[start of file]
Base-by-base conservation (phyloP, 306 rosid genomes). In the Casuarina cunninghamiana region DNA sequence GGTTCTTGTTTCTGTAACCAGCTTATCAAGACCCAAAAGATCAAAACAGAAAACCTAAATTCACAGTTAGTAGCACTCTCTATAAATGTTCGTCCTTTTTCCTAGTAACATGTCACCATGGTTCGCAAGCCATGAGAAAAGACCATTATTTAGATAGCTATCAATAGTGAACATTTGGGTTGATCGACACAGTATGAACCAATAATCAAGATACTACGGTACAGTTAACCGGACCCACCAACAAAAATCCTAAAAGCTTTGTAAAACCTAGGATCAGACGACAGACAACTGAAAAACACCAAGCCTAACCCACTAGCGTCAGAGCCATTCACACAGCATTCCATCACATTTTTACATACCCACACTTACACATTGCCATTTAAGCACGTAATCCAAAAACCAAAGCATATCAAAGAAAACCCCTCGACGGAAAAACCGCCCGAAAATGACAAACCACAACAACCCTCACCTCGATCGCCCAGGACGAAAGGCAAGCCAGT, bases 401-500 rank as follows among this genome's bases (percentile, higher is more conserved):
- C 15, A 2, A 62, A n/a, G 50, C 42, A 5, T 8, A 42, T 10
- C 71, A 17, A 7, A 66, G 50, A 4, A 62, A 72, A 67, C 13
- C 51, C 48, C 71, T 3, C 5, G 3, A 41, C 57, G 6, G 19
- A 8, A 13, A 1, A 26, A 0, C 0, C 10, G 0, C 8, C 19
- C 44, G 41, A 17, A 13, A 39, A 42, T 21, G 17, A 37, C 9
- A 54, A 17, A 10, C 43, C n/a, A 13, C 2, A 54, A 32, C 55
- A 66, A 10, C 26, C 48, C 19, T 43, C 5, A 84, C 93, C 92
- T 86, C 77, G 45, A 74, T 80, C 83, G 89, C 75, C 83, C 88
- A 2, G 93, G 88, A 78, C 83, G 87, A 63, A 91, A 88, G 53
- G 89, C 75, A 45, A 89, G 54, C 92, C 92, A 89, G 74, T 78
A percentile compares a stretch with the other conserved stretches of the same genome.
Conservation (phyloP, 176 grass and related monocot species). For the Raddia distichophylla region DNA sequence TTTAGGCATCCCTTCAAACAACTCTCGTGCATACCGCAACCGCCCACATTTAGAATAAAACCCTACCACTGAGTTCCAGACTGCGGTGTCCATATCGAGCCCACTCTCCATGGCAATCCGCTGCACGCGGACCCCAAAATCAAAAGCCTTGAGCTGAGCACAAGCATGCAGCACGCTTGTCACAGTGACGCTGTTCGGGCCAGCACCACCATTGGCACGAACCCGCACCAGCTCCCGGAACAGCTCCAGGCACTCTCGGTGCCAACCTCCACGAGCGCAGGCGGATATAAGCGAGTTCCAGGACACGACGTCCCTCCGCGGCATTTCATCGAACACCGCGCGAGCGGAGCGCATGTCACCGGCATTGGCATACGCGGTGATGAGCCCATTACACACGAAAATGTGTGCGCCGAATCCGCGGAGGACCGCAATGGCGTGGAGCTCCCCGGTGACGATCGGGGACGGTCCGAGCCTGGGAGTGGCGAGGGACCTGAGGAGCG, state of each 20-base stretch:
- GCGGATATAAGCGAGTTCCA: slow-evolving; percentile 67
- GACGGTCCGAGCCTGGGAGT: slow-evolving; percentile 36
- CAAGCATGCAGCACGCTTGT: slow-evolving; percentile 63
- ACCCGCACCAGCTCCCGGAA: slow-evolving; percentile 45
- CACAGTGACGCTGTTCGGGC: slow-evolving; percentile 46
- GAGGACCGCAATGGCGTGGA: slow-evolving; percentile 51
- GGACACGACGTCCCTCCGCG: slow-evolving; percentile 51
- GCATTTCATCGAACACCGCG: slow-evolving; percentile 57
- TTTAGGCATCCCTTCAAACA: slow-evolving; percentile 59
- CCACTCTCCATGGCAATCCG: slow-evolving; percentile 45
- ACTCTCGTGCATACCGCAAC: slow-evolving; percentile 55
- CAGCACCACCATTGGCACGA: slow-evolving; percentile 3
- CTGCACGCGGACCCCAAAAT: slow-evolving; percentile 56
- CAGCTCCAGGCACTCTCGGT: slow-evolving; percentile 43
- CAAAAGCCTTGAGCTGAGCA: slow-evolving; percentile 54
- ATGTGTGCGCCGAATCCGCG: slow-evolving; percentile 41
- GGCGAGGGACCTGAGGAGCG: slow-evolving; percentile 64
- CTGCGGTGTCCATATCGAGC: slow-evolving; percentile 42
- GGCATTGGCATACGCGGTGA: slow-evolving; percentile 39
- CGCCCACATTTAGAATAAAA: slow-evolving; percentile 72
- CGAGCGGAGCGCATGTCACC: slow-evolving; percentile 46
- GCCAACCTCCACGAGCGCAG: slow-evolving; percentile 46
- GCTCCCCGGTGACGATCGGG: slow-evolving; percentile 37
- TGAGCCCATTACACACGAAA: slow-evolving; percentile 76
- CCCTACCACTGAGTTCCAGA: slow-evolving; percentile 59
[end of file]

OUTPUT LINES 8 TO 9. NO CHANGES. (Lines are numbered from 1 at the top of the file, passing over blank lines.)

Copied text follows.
- A 66, A 10, C 26, C 48, C 19, T 43, C 5, A 84, C 93, C 92
- T 86, C 77, G 45, A 74, T 80, C 83, G 89, C 75, C 83, C 88